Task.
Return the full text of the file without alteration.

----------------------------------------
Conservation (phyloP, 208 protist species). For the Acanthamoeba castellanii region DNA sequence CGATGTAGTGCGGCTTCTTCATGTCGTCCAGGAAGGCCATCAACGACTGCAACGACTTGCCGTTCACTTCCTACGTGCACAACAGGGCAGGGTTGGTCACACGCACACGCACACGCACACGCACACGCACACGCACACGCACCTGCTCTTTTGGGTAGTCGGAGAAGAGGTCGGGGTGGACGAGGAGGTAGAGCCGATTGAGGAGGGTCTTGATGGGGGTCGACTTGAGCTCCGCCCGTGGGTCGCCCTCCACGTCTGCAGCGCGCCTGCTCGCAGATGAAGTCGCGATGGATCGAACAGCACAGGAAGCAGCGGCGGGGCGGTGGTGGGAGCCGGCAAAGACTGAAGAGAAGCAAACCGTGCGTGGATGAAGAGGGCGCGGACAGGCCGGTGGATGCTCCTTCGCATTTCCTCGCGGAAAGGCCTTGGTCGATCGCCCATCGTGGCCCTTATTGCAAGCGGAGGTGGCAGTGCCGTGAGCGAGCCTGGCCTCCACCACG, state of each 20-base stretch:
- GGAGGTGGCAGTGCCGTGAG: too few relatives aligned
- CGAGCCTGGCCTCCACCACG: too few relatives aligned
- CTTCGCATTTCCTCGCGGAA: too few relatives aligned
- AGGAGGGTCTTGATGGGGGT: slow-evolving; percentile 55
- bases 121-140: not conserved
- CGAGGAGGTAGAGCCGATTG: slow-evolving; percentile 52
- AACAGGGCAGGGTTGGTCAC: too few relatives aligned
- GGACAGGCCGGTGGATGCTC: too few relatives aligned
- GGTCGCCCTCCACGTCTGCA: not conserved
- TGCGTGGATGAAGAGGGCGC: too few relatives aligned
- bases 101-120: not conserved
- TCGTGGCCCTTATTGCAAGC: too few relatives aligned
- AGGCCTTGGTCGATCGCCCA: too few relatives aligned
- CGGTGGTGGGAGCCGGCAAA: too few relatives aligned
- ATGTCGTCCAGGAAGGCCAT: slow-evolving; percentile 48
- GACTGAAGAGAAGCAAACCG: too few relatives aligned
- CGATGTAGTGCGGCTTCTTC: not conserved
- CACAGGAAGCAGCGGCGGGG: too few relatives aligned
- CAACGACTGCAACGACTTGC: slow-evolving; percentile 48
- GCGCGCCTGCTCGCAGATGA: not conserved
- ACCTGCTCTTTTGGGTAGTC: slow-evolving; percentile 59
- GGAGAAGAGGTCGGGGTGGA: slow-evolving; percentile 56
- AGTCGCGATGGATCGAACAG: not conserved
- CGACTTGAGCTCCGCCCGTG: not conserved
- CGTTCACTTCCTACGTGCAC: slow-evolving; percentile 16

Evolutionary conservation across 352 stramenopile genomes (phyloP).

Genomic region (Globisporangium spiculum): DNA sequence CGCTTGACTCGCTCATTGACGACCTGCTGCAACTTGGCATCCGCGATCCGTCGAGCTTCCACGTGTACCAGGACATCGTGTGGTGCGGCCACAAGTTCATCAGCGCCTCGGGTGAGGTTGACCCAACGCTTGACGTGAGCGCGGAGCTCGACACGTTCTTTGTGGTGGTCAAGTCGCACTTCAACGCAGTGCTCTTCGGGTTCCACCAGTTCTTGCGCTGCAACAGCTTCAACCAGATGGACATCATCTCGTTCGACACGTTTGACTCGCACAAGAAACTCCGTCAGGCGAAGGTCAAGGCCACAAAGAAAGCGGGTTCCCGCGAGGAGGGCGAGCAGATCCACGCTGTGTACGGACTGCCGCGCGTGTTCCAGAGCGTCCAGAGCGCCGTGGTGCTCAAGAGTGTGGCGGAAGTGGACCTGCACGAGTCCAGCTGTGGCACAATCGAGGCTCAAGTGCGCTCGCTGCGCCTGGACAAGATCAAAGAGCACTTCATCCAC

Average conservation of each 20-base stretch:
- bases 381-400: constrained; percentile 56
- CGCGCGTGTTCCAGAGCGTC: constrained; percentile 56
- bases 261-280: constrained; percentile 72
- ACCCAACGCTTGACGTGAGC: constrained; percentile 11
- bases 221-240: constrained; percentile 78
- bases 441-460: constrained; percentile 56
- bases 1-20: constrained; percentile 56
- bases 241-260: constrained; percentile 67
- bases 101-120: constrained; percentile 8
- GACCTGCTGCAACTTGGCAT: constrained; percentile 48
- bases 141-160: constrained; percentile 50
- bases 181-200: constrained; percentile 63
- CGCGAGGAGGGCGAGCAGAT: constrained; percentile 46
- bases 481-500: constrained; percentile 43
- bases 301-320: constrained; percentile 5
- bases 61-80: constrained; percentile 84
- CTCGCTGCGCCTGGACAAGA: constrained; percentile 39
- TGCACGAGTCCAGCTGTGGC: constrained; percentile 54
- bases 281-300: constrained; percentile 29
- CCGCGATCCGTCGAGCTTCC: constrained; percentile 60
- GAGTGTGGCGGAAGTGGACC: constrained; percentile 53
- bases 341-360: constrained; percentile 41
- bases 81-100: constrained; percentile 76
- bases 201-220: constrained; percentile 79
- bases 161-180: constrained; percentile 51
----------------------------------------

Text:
Conservation (phyloP, 208 protist species). For the Acanthamoeba castellanii region DNA sequence CGATGTAGTGCGGCTTCTTCATGTCGTCCAGGAAGGCCATCAACGACTGCAACGACTTGCCGTTCACTTCCTACGTGCACAACAGGGCAGGGTTGGTCACACGCACACGCACACGCACACGCACACGCACACGCACACGCACCTGCTCTTTTGGGTAGTCGGAGAAGAGGTCGGGGTGGACGAGGAGGTAGAGCCGATTGAGGAGGGTCTTGATGGGGGTCGACTTGAGCTCCGCCCGTGGGTCGCCCTCCACGTCTGCAGCGCGCCTGCTCGCAGATGAAGTCGCGATGGATCGAACAGCACAGGAAGCAGCGGCGGGGCGGTGGTGGGAGCCGGCAAAGACTGAAGAGAAGCAAACCGTGCGTGGATGAAGAGGGCGCGGACAGGCCGGTGGATGCTCCTTCGCATTTCCTCGCGGAAAGGCCTTGGTCGATCGCCCATCGTGGCCCTTATTGCAAGCGGAGGTGGCAGTGCCGTGAGCGAGCCTGGCCTCCACCACG, state of each 20-base stretch:
- GGAGGTGGCAGTGCCGTGAG: too few relatives aligned
- CGAGCCTGGCCTCCACCACG: too few relatives aligned
- CTTCGCATTTCCTCGCGGAA: too few relatives aligned
- AGGAGGGTCTTGATGGGGGT: slow-evolving; percentile 55
- bases 121-140: not conserved
- CGAGGAGGTAGAGCCGATTG: slow-evolving; percentile 52
- AACAGGGCAGGGTTGGTCAC: too few relatives aligned
- GGACAGGCCGGTGGATGCTC: too few relatives aligned
- GGTCGCCCTCCACGTCTGCA: not conserved
- TGCGTGGATGAAGAGGGCGC: too few relatives aligned
- bases 101-120: not conserved
- TCGTGGCCCTTATTGCAAGC: too few relatives aligned
- AGGCCTTGGTCGATCGCCCA: too few relatives aligned
- CGGTGGTGGGAGCCGGCAAA: too few relatives aligned
- ATGTCGTCCAGGAAGGCCAT: slow-evolving; percentile 48
- GACTGAAGAGAAGCAAACCG: too few relatives aligned
- CGATGTAGTGCGGCTTCTTC: not conserved
- CACAGGAAGCAGCGGCGGGG: too few relatives aligned
- CAACGACTGCAACGACTTGC: slow-evolving; percentile 48
- GCGCGCCTGCTCGCAGATGA: not conserved
- ACCTGCTCTTTTGGGTAGTC: slow-evolving; percentile 59
- GGAGAAGAGGTCGGGGTGGA: slow-evolving; percentile 56
- AGTCGCGATGGATCGAACAG: not conserved
- CGACTTGAGCTCCGCCCGTG: not conserved
- CGTTCACTTCCTACGTGCAC: slow-evolving; percentile 16

Evolutionary conservation across 352 stramenopile genomes (phyloP).

Genomic region (Globisporangium spiculum): DNA sequence CGCTTGACTCGCTCATTGACGACCTGCTGCAACTTGGCATCCGCGATCCGTCGAGCTTCCACGTGTACCAGGACATCGTGTGGTGCGGCCACAAGTTCATCAGCGCCTCGGGTGAGGTTGACCCAACGCTTGACGTGAGCGCGGAGCTCGACACGTTCTTTGTGGTGGTCAAGTCGCACTTCAACGCAGTGCTCTTCGGGTTCCACCAGTTCTTGCGCTGCAACAGCTTCAACCAGATGGACATCATCTCGTTCGACACGTTTGACTCGCACAAGAAACTCCGTCAGGCGAAGGTCAAGGCCACAAAGAAAGCGGGTTCCCGCGAGGAGGGCGAGCAGATCCACGCTGTGTACGGACTGCCGCGCGTGTTCCAGAGCGTCCAGAGCGCCGTGGTGCTCAAGAGTGTGGCGGAAGTGGACCTGCACGAGTCCAGCTGTGGCACAATCGAGGCTCAAGTGCGCTCGCTGCGCCTGGACAAGATCAAAGAGCACTTCATCCAC

Average conservation of each 20-base stretch:
- bases 381-400: constrained; percentile 56
- CGCGCGTGTTCCAGAGCGTC: constrained; percentile 56
- bases 261-280: constrained; percentile 72
- ACCCAACGCTTGACGTGAGC: constrained; percentile 11
- bases 221-240: constrained; percentile 78
- bases 441-460: constrained; percentile 56
- bases 1-20: constrained; percentile 56
- bases 241-260: constrained; percentile 67
- bases 101-120: constrained; percentile 8
- GACCTGCTGCAACTTGGCAT: constrained; percentile 48
- bases 141-160: constrained; percentile 50
- bases 181-200: constrained; percentile 63
- CGCGAGGAGGGCGAGCAGAT: constrained; percentile 46
- bases 481-500: constrained; percentile 43
- bases 301-320: constrained; percentile 5
- bases 61-80: constrained; percentile 84
- CTCGCTGCGCCTGGACAAGA: constrained; percentile 39
- TGCACGAGTCCAGCTGTGGC: constrained; percentile 54
- bases 281-300: constrained; percentile 29
- CCGCGATCCGTCGAGCTTCC: constrained; percentile 60
- GAGTGTGGCGGAAGTGGACC: constrained; percentile 53
- bases 341-360: constrained; percentile 41
- bases 81-100: constrained; percentile 76
- bases 201-220: constrained; percentile 79
- bases 161-180: constrained; percentile 51